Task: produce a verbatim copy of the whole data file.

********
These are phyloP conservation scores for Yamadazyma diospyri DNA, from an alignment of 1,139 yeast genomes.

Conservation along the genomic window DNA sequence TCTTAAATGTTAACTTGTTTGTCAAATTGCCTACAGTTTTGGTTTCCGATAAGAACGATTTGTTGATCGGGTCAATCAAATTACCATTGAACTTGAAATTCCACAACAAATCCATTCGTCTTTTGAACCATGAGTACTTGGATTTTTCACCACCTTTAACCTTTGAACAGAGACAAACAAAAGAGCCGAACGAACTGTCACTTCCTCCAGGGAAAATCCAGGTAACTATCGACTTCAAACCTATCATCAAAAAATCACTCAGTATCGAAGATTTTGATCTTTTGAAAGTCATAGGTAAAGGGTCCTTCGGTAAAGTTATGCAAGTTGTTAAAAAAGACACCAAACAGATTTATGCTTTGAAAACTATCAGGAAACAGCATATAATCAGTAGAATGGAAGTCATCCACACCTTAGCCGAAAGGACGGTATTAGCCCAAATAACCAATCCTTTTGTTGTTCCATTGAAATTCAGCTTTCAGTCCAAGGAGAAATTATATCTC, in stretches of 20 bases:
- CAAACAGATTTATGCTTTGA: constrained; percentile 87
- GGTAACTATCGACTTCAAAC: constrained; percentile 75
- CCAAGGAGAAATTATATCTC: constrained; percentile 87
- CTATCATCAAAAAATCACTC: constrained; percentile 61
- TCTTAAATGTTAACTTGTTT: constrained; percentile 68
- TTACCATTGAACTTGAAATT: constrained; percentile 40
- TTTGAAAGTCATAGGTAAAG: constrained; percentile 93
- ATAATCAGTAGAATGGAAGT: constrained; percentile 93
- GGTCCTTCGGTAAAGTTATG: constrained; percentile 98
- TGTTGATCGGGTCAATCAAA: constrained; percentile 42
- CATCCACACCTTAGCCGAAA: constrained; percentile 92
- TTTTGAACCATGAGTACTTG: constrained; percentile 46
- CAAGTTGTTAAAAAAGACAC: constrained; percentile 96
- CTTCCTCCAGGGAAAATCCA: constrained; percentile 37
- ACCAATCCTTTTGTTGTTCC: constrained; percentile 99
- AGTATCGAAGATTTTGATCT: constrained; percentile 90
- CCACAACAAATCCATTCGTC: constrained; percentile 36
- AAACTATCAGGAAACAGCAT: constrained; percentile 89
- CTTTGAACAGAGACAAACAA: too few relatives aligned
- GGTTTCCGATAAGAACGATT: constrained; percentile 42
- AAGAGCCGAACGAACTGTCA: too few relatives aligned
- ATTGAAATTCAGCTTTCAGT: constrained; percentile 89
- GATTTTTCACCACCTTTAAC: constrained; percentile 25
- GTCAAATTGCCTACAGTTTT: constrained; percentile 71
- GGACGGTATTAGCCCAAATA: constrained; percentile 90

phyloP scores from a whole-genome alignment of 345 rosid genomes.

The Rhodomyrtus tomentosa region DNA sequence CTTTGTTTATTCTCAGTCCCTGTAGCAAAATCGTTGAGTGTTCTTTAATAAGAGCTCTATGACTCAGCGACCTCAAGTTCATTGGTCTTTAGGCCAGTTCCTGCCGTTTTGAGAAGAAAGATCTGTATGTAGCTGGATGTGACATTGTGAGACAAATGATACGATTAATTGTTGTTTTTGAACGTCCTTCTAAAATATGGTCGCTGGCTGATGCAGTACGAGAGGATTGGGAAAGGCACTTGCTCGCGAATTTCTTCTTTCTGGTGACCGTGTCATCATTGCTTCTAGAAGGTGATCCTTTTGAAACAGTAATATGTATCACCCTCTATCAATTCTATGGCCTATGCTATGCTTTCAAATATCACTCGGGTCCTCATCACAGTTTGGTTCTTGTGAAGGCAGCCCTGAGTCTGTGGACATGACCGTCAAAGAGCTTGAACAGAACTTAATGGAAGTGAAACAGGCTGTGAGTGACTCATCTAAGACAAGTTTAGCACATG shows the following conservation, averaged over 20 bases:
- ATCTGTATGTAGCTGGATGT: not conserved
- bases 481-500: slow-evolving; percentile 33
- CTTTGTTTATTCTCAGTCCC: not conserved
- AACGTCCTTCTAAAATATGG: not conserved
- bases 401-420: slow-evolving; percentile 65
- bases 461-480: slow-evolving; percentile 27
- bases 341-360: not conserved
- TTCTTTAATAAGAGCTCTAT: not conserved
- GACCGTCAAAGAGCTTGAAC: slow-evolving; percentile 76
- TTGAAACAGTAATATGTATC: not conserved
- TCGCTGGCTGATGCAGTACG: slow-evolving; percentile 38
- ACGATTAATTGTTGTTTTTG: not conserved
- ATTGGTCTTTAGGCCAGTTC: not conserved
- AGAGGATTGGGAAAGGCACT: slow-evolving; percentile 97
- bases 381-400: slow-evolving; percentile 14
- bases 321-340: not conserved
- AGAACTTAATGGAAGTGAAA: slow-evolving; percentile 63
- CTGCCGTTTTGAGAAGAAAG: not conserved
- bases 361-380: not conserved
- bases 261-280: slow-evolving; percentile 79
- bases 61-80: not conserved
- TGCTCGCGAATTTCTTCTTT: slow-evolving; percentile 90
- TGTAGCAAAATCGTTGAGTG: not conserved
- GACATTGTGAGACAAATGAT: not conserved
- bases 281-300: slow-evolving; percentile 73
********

These are phyloP conservation scores for Yamadazyma diospyri DNA, from an alignment of 1,139 yeast genomes.

Conservation along the genomic window DNA sequence TCTTAAATGTTAACTTGTTTGTCAAATTGCCTACAGTTTTGGTTTCCGATAAGAACGATTTGTTGATCGGGTCAATCAAATTACCATTGAACTTGAAATTCCACAACAAATCCATTCGTCTTTTGAACCATGAGTACTTGGATTTTTCACCACCTTTAACCTTTGAACAGAGACAAACAAAAGAGCCGAACGAACTGTCACTTCCTCCAGGGAAAATCCAGGTAACTATCGACTTCAAACCTATCATCAAAAAATCACTCAGTATCGAAGATTTTGATCTTTTGAAAGTCATAGGTAAAGGGTCCTTCGGTAAAGTTATGCAAGTTGTTAAAAAAGACACCAAACAGATTTATGCTTTGAAAACTATCAGGAAACAGCATATAATCAGTAGAATGGAAGTCATCCACACCTTAGCCGAAAGGACGGTATTAGCCCAAATAACCAATCCTTTTGTTGTTCCATTGAAATTCAGCTTTCAGTCCAAGGAGAAATTATATCTC, in stretches of 20 bases:
- CAAACAGATTTATGCTTTGA: constrained; percentile 87
- GGTAACTATCGACTTCAAAC: constrained; percentile 75
- CCAAGGAGAAATTATATCTC: constrained; percentile 87
- CTATCATCAAAAAATCACTC: constrained; percentile 61
- TCTTAAATGTTAACTTGTTT: constrained; percentile 68
- TTACCATTGAACTTGAAATT: constrained; percentile 40
- TTTGAAAGTCATAGGTAAAG: constrained; percentile 93
- ATAATCAGTAGAATGGAAGT: constrained; percentile 93
- GGTCCTTCGGTAAAGTTATG: constrained; percentile 98
- TGTTGATCGGGTCAATCAAA: constrained; percentile 42
- CATCCACACCTTAGCCGAAA: constrained; percentile 92
- TTTTGAACCATGAGTACTTG: constrained; percentile 46
- CAAGTTGTTAAAAAAGACAC: constrained; percentile 96
- CTTCCTCCAGGGAAAATCCA: constrained; percentile 37
- ACCAATCCTTTTGTTGTTCC: constrained; percentile 99
- AGTATCGAAGATTTTGATCT: constrained; percentile 90
- CCACAACAAATCCATTCGTC: constrained; percentile 36
- AAACTATCAGGAAACAGCAT: constrained; percentile 89
- CTTTGAACAGAGACAAACAA: too few relatives aligned
- GGTTTCCGATAAGAACGATT: constrained; percentile 42
- AAGAGCCGAACGAACTGTCA: too few relatives aligned
- ATTGAAATTCAGCTTTCAGT: constrained; percentile 89
- GATTTTTCACCACCTTTAAC: constrained; percentile 25
- GTCAAATTGCCTACAGTTTT: constrained; percentile 71
- GGACGGTATTAGCCCAAATA: constrained; percentile 90

phyloP scores from a whole-genome alignment of 345 rosid genomes.

The Rhodomyrtus tomentosa region DNA sequence CTTTGTTTATTCTCAGTCCCTGTAGCAAAATCGTTGAGTGTTCTTTAATAAGAGCTCTATGACTCAGCGACCTCAAGTTCATTGGTCTTTAGGCCAGTTCCTGCCGTTTTGAGAAGAAAGATCTGTATGTAGCTGGATGTGACATTGTGAGACAAATGATACGATTAATTGTTGTTTTTGAACGTCCTTCTAAAATATGGTCGCTGGCTGATGCAGTACGAGAGGATTGGGAAAGGCACTTGCTCGCGAATTTCTTCTTTCTGGTGACCGTGTCATCATTGCTTCTAGAAGGTGATCCTTTTGAAACAGTAATATGTATCACCCTCTATCAATTCTATGGCCTATGCTATGCTTTCAAATATCACTCGGGTCCTCATCACAGTTTGGTTCTTGTGAAGGCAGCCCTGAGTCTGTGGACATGACCGTCAAAGAGCTTGAACAGAACTTAATGGAAGTGAAACAGGCTGTGAGTGACTCATCTAAGACAAGTTTAGCACATG shows the following conservation, averaged over 20 bases:
- ATCTGTATGTAGCTGGATGT: not conserved
- bases 481-500: slow-evolving; percentile 33
- CTTTGTTTATTCTCAGTCCC: not conserved
- AACGTCCTTCTAAAATATGG: not conserved
- bases 401-420: slow-evolving; percentile 65
- bases 461-480: slow-evolving; percentile 27
- bases 341-360: not conserved
- TTCTTTAATAAGAGCTCTAT: not conserved
- GACCGTCAAAGAGCTTGAAC: slow-evolving; percentile 76
- TTGAAACAGTAATATGTATC: not conserved
- TCGCTGGCTGATGCAGTACG: slow-evolving; percentile 38
- ACGATTAATTGTTGTTTTTG: not conserved
- ATTGGTCTTTAGGCCAGTTC: not conserved
- AGAGGATTGGGAAAGGCACT: slow-evolving; percentile 97
- bases 381-400: slow-evolving; percentile 14
- bases 321-340: not conserved
- AGAACTTAATGGAAGTGAAA: slow-evolving; percentile 63
- CTGCCGTTTTGAGAAGAAAG: not conserved
- bases 361-380: not conserved
- bases 261-280: slow-evolving; percentile 79
- bases 61-80: not conserved
- TGCTCGCGAATTTCTTCTTT: slow-evolving; percentile 90
- TGTAGCAAAATCGTTGAGTG: not conserved
- GACATTGTGAGACAAATGAT: not conserved
- bases 281-300: slow-evolving; percentile 73